November 19, 2021
To the Yale College community,
This Thanksgiving season, I have so much to give thanks for. In my role as the dean of Yale College, I have seen an outpouring of support for students from alumni, parents, guardians, and friends. Their gifts, together with the leadership of the late chief of Yale Investments David Swensen and his team, have made a Yale education more accessible, created new opportunities for students, and transformed our campus. I am very grateful.
Consider last month’s announcement about the broadest enhancement to financial aid in at least a decade. Because of the generosity of donors and the management of the endowment, Yale College was able to reduce the student share, eliminating the expectation that any student on aid contribute toward tuition, housing, or meals, a major development for financial support that students have long sought.
I am grateful for the many other initiatives, also made possible by gifts, that have benefited students, including summer experience awards, Yale Safety Net, an expansion of the First-Year Scholars at Yale program, a doubling of the size of the Science, Technology, and Research Scholars program over the next two years, and increased research fellowships beyond financial aid for all students.
Then there are the fabulous physical spaces that students enjoy, many of them newly created. The Schwarzman Center, the Humanities Quadrangle, the Poorvu Center, the new science building, the Tsai Center for Innovative Thinking at Yale -- all of these have been made possible by gifts. Tuition, room, and board cover a fraction of the cost of building and staffing these spaces, the residential colleges, dining halls, labs, galleries, and libraries. The endowment covers the rest.
In Yale College, new gifts and previous gifts invested in the endowment make up about two thirds of the budget, supporting the residential colleges, cultural centers, first-year counselors, peer liaisons and mentors, the Center for International and Professional Experience, the creation of the Yale College Community Care program pilot, and academic programs like residential college seminars, first year seminars, and certificate programs such as education studies and global health studies.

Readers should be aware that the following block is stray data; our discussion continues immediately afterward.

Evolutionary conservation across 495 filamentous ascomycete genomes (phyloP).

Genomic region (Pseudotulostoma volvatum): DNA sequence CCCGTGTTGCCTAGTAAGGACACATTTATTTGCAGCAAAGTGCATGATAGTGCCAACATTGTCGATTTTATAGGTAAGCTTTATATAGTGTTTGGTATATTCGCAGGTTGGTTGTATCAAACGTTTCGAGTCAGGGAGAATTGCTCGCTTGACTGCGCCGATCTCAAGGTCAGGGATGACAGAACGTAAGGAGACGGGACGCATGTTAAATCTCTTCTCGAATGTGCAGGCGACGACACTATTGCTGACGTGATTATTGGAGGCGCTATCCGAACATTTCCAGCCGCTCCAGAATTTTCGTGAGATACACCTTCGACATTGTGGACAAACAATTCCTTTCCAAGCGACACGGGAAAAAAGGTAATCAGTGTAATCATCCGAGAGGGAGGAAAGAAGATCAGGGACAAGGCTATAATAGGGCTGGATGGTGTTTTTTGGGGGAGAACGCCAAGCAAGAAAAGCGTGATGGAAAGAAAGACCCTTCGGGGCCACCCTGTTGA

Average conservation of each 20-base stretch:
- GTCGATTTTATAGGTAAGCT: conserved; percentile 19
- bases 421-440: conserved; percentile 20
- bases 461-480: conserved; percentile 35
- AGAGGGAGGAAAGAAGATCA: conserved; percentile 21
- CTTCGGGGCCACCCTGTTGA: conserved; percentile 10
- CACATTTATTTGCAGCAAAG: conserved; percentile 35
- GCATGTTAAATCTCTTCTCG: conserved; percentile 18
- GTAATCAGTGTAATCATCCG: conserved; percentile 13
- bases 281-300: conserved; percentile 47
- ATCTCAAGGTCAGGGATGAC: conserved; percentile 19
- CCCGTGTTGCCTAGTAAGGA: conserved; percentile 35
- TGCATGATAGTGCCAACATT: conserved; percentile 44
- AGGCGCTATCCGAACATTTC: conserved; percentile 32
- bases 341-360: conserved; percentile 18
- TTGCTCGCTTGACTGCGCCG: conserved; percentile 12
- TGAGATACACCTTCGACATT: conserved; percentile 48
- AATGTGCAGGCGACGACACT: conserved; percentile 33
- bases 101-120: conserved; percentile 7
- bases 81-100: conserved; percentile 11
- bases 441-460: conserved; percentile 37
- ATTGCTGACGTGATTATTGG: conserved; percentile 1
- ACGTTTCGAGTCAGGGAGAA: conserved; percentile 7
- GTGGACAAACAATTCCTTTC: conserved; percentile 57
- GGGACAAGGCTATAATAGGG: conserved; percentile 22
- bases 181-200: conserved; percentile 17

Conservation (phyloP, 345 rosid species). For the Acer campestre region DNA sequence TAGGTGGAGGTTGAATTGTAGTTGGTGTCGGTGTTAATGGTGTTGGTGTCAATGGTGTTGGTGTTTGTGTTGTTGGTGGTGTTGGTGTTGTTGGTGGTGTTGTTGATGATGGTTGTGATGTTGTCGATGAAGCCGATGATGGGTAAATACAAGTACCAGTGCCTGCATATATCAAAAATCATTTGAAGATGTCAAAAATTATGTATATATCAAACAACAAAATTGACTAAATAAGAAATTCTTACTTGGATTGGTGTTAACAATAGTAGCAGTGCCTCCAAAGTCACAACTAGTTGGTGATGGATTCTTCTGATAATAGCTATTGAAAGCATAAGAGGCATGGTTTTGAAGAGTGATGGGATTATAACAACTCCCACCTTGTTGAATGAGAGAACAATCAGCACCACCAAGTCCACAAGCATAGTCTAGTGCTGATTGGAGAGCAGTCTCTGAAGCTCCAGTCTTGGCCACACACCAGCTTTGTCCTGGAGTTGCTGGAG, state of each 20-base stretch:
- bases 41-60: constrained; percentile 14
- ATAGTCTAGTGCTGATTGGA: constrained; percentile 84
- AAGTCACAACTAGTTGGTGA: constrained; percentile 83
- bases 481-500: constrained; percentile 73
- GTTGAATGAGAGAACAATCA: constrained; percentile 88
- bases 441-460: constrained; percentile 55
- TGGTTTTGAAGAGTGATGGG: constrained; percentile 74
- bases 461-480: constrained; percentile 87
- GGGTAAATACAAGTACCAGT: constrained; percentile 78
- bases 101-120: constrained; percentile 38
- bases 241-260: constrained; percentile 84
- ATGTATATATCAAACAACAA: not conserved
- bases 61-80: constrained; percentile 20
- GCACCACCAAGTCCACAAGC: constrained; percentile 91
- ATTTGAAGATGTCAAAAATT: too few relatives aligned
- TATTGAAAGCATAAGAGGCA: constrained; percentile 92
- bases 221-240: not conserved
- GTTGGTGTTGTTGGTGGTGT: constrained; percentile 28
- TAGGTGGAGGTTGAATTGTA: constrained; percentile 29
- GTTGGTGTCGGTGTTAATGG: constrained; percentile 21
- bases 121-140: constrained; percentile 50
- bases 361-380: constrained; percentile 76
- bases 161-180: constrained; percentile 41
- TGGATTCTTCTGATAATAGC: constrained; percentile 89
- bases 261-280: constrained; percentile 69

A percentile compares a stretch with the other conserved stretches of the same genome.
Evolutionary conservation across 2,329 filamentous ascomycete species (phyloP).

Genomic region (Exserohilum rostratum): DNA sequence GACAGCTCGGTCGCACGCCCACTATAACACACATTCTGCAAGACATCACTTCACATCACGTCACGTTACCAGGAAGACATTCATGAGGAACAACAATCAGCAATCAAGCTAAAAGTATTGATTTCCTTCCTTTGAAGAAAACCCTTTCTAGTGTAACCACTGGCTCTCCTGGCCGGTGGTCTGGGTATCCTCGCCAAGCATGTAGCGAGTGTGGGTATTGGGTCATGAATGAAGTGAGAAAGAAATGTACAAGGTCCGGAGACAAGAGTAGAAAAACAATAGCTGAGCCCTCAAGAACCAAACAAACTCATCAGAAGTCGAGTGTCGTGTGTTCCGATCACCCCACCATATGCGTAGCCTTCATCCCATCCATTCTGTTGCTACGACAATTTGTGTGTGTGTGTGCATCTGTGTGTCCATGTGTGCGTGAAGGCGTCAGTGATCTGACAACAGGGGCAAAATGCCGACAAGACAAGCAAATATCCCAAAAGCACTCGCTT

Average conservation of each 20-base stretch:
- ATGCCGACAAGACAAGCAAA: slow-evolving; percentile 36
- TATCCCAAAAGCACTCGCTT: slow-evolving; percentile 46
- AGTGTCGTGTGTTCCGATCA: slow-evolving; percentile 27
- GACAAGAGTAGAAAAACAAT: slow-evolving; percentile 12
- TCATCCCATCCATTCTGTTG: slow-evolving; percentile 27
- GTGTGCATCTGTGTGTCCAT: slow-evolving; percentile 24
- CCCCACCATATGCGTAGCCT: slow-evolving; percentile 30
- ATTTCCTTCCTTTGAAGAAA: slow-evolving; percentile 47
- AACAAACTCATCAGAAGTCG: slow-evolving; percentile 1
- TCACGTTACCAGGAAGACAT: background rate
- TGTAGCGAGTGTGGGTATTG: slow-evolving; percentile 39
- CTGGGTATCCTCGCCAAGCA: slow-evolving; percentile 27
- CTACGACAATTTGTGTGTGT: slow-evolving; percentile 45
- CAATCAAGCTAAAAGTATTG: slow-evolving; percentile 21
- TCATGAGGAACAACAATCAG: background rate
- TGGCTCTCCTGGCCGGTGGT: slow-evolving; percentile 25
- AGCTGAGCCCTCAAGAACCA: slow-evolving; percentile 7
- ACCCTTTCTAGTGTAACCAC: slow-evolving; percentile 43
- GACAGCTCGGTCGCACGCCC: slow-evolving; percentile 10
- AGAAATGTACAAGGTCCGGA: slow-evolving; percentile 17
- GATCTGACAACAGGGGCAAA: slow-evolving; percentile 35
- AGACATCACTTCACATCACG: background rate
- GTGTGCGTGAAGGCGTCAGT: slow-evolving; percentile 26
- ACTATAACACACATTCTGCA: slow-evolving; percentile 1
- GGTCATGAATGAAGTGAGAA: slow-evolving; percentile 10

Finally, I am grateful for the expert leadership and management that during a global pandemic has protected Yale’s education mission, cared for staff and faculty, and made it possible for students to pursue a Yale education. Thanks to the infrastructure funded by the president and provost and led by Yale’s health experts and a broad group that includes Yale College heads, deans, and directors, more students have been able to be on campus compared to many peer schools, especially students whose home environments do not support remote learning. And I owe a debt of gratitude to Yale Facilities, Yale Hospitality, Yale Police and Security, Information Technology Services, and countless other offices for the comfort and safety of everyone in our community.
Tomorrow I will be in the stands at the Yale Bowl, together with alumni, parents, guardians, friends, faculty, staff, and students who will be there for the Game. I am looking forward to seeing everyone, saying thank you in person, and cheering for our team. Go, Bulldogs!
Marvin M. Chun
Dean of Yale College
Richard M. Colgate Professor of Psychology; Neuroscience; Cognitive Science